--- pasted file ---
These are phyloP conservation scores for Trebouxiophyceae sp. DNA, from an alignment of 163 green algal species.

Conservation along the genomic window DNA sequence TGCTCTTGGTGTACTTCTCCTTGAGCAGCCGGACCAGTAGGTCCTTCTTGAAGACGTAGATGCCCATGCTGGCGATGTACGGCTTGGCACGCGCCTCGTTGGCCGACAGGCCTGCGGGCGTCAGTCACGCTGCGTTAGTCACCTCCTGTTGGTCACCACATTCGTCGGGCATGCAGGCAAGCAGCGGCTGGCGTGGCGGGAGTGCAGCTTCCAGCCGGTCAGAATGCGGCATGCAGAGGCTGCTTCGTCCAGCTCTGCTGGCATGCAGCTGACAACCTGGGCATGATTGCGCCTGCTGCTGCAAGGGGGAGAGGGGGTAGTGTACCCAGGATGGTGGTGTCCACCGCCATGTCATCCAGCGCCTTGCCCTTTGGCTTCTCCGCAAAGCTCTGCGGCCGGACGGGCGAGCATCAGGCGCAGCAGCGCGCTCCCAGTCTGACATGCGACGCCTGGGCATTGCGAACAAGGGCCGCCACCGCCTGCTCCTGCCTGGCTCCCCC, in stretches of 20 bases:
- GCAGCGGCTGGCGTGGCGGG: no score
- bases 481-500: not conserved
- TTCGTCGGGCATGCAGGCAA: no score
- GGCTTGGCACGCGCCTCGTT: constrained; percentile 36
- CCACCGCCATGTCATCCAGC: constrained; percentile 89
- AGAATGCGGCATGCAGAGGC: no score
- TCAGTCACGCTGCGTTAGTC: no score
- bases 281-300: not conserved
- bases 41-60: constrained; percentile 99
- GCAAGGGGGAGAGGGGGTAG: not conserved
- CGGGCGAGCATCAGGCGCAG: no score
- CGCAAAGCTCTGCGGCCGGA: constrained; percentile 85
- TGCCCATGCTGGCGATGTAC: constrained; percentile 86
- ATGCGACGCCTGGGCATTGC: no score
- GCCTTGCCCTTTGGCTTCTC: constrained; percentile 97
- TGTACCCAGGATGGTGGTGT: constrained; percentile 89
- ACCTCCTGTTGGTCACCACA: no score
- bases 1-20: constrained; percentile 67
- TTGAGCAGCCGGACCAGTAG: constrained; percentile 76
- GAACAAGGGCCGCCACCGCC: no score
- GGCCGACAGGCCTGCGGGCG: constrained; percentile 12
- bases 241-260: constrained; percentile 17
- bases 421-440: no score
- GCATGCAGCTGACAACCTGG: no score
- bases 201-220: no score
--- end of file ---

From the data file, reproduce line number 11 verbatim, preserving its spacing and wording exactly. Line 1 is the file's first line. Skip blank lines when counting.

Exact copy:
- bases 41-60: constrained; percentile 99